Bacchus Imports, Ltd. v. Dias, 468 U.S. 263, 104 S. Ct. 3049, 3057, 82 L. Ed. 2d 200 (1984). See also City of Philadelphia v. New Jersey, 437 U.S. 617, 623, 57 L. Ed. 2d 475, 98 S. Ct. 2531 (1978) (stating, "(W)hat is ultimate is the principle that one state in its dealings with another may not place itself in a position of economic isolation."); J. Nowak, et al., Constitutional Law, p. 267 (2d ed. 1983) (stating, "(T)he rationale of the commerce clause was to create and foster the development of a common market among the states, eradicating internal trade barriers, and prohibiting the economic Balkanization of the Union.").

 The fact that the Constitution gives Congress the power to regulate interstate commerce, does not necessarily preclude state regulation. In the absence of federal legislation, the states are free to regulate commerce as long as they act within the restraints imposed by the Commerce Clause. City of Philadelphia 437 U.S. at 623. Even in an area where Congress has legislated, concurrent state regulation concerning matters of local concern may coexist if federal regulation has not preempted the area and the state's regulation does not conflict with the federal legislation. Hunt v. Washington State Apple Advertising Commission, 432 U.S. 333, 350, 53 L. Ed. 2d 383, 97 S. Ct. 2434 (1977). See Great Atlantic and Pacific Tea Co., Inc. v. Cottrell, 424 U.S. 366, 371, 47 L. Ed. 2d 55, 96 S. Ct. 923 (1976).

 In the area of land sales, Congress has chosen to regulate the interstate sale of subdivision lots through the Interstate Land Sales Act, 15 U.S.C. §§ 1701 et seq. The federal act is designed to prevent fraud and requires subdividers to make various disclosures. The court can find no evidence that Congress intended to preempt this area. In fact, section 1708(e of the Interstate Land Sales Act expressly permits the states to regulate land sales as long as their regulation does not conflict with the federal act. *fn4" The Interstate Land Sales Act also allow HUD to certify, and thereby adopt, a state law which is substantially equivalent to the federal act. 15 U.S.C. § 1708(a).

 In the present action defendant argues first that out-of-state subdivision lots are not objects of interstate trade which are subject to Commerce Clause protection. Courts have interpreted the reach of the Commerce Clause broadly. They look at the activity's economic impact to determine what constitutes interstate commerce. An item of commerce need not cross state lines to fall within the Commerce Clause's protection if its sale or transportation will have an economic impact out-of-state. Se generally Wickard v. Filburn, 317 U.S. (1942). It follows that a statute which restricts out-of-state sellers' access to instate consumers falls within the Commerce Clause's reach. See American Camping Association v. Whalen, 554 F. Supp. 396 (S.D.N. 1983). In the present action Article 9-A of the New York Real Property Law and its regulations arguably restrict subdividers, who are marketing out-of-state land, access to New York consumer Because the restriction has an economic impact out-of-state, the Commerce Clause is implicated.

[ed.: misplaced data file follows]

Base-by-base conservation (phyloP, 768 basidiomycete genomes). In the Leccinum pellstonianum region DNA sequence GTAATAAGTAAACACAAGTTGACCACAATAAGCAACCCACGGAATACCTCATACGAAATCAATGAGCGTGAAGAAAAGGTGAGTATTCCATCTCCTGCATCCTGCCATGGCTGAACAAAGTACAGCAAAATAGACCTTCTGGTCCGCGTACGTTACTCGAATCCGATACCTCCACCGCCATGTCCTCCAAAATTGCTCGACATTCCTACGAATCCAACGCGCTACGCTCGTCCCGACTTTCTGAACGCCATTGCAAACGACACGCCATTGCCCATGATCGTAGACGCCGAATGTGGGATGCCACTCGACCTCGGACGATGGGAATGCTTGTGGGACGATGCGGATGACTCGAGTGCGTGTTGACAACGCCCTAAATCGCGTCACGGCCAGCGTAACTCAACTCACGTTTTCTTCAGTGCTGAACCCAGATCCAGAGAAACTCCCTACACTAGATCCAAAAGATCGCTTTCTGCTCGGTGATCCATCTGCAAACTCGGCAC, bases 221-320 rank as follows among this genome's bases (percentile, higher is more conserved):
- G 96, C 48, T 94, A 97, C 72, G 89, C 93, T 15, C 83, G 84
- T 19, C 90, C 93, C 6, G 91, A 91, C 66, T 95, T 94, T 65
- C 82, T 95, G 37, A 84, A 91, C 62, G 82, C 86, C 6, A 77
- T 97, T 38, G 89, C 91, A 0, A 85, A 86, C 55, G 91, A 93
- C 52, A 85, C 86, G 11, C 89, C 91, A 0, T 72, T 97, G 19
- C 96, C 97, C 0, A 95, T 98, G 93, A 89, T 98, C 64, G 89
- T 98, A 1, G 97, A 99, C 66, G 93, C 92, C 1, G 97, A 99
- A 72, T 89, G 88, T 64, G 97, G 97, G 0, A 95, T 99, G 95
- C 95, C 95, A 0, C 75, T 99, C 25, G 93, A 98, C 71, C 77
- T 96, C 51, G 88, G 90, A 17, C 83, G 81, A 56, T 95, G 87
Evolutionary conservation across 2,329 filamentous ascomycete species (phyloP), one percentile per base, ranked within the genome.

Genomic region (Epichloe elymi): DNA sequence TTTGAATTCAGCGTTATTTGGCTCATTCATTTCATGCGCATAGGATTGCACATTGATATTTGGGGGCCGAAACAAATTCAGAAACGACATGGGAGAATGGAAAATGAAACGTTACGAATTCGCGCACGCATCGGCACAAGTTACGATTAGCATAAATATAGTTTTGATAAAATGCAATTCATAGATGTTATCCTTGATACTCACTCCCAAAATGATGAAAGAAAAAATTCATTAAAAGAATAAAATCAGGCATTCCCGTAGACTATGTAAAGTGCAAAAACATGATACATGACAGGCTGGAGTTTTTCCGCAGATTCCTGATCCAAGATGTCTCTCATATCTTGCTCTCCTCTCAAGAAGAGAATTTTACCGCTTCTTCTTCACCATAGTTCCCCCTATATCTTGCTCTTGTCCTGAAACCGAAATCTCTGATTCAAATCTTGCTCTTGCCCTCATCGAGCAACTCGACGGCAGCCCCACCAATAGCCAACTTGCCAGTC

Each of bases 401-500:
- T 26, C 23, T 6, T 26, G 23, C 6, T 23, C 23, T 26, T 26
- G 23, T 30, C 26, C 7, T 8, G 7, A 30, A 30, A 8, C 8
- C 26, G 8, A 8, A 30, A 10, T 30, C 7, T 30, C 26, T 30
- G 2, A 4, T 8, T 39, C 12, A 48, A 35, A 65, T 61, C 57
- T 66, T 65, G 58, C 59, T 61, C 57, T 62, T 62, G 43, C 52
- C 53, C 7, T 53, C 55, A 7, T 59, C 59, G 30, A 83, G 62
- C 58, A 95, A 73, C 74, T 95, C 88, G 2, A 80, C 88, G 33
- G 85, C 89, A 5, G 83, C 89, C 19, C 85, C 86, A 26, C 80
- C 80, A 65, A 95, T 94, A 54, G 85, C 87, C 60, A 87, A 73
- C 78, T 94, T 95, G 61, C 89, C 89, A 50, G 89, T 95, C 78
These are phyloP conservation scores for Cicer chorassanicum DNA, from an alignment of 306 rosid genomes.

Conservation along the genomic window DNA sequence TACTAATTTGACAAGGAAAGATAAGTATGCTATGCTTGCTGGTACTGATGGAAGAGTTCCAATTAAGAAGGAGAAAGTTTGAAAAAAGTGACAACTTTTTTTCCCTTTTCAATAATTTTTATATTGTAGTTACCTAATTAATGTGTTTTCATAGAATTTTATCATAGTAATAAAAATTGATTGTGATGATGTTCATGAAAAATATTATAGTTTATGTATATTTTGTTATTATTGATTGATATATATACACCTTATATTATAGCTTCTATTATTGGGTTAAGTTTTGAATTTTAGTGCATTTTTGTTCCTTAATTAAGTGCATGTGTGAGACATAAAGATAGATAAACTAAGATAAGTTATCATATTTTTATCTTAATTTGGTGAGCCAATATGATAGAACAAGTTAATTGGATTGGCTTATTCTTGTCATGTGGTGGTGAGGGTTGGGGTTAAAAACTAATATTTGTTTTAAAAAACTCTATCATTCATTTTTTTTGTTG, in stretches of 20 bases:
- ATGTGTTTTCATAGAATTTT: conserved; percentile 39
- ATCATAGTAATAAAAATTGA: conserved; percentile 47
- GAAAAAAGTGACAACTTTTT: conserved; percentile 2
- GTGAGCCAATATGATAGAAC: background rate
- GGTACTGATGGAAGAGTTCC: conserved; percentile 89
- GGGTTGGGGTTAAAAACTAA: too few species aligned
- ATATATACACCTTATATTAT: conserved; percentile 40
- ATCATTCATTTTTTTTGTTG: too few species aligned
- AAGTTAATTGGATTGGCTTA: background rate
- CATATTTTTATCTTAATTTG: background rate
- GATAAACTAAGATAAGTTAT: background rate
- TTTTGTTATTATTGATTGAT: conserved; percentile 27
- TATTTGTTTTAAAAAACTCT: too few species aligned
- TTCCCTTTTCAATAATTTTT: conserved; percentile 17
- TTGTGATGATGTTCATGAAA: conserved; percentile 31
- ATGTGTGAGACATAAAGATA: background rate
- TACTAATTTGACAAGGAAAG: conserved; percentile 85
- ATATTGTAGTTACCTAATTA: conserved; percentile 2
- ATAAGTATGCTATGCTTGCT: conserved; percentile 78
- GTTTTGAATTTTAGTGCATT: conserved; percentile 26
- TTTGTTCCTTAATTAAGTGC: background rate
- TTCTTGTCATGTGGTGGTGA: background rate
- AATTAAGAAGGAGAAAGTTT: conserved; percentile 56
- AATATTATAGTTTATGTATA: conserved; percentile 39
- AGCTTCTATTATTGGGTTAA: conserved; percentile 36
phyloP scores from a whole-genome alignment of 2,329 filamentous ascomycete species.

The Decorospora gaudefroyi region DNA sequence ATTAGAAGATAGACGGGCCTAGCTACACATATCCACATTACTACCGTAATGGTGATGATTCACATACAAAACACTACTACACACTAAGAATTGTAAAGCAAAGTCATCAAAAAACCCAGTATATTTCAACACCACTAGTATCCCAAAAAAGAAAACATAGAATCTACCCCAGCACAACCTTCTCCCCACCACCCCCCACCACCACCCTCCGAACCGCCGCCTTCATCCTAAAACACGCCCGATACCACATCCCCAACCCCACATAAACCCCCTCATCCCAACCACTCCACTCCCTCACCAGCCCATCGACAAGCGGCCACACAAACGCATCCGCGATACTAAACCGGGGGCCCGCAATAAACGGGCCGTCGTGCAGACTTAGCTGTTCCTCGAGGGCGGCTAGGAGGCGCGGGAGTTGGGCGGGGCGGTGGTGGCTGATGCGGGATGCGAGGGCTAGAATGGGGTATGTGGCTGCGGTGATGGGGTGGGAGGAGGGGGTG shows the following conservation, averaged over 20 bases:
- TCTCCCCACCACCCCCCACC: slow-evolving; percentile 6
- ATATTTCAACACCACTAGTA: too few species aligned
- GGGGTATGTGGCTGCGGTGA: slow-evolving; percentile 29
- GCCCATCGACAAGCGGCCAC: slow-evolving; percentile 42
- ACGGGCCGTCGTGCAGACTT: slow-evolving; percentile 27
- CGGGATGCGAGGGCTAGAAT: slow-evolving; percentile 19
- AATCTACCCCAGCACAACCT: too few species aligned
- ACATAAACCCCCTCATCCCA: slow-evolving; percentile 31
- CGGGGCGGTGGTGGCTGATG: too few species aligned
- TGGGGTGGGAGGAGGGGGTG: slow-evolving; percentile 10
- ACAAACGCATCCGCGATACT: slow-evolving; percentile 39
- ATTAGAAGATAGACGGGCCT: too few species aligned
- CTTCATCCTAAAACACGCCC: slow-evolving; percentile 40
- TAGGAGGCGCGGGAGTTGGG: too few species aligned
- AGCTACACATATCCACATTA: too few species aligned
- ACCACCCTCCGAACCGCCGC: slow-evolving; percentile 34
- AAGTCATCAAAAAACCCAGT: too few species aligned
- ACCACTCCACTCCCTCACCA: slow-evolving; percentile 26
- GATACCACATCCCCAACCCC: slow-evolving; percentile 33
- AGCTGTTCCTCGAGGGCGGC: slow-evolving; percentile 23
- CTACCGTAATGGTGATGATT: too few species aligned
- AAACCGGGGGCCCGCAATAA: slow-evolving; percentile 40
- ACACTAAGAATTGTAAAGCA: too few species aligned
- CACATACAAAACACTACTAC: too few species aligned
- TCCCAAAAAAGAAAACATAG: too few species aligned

Defendant further contends that the Commerce Clause cannot be a basis for attacking Article 9-A because Congress, pursuant to section 1708(e) of the Interstate Land Sales Act, has authorized the states to regulate interstate land sales. "When Congress so chooses, state actions which it plainly authorizes are invulnerable to constitutional attack under the Commerce Clause." Northeast Bancorp, Inc. v. Board of Governors, 472 U.S. 159, 105 S. Ct. 2545, 2554, 86 L. Ed. 2d 112 (1985). Section 1708(e), however, merely expresses Congress' intent not to preempt the area. The House Conference Report on section 1708(e) states:

 It is the intention of the conferees that nothing in the provisions of this section will limit any State's power to impose strict registration requirements or substantive development standards on developers who want to sell land within that State. Once a State is certified and that State's property report becomes for all purposes the Federal property report, the Secretary may require a Federal cover sheet similar to the one presently in use.

 H.R. Con. Rep. No. 706, 96th Cong., 1st Sess. 87, reprinted in 1979 U.S. Code Cong. & Ad. News 2402, 2446.

 Section 1708(a) of the Interstate Land Sales Act provides the mechanism by which Congress may adopt a state's regulation or this area. *fn5" The state law certification provision was designed to eliminate the burden on developers of duplicative state and federal registration requirements where the state standards equal or exceed the federal requirements. H.R. Rep. No. 154, 96th Cong., 1st Sess. 34, reprinted in U.S. Code Cong. & Ad. News 2317, 2349-50. *fn6" The legislative history also reveals that Congress did not intend to abandon the consumer to state law protection where the state's regulatory scheme is less stringent than the federal requirements. The House Report provides, "The Committee believes that where states have not developed strong laws which assure full disclosure about the land in question, consumers should not be abandoned by removing the protections and remedies provided by the existing federal statute." H.R. Rep. No. 154, 96th Cong., 1st Sess. 34, reprinted in U.S. Code Cong. Ad. News at 2350.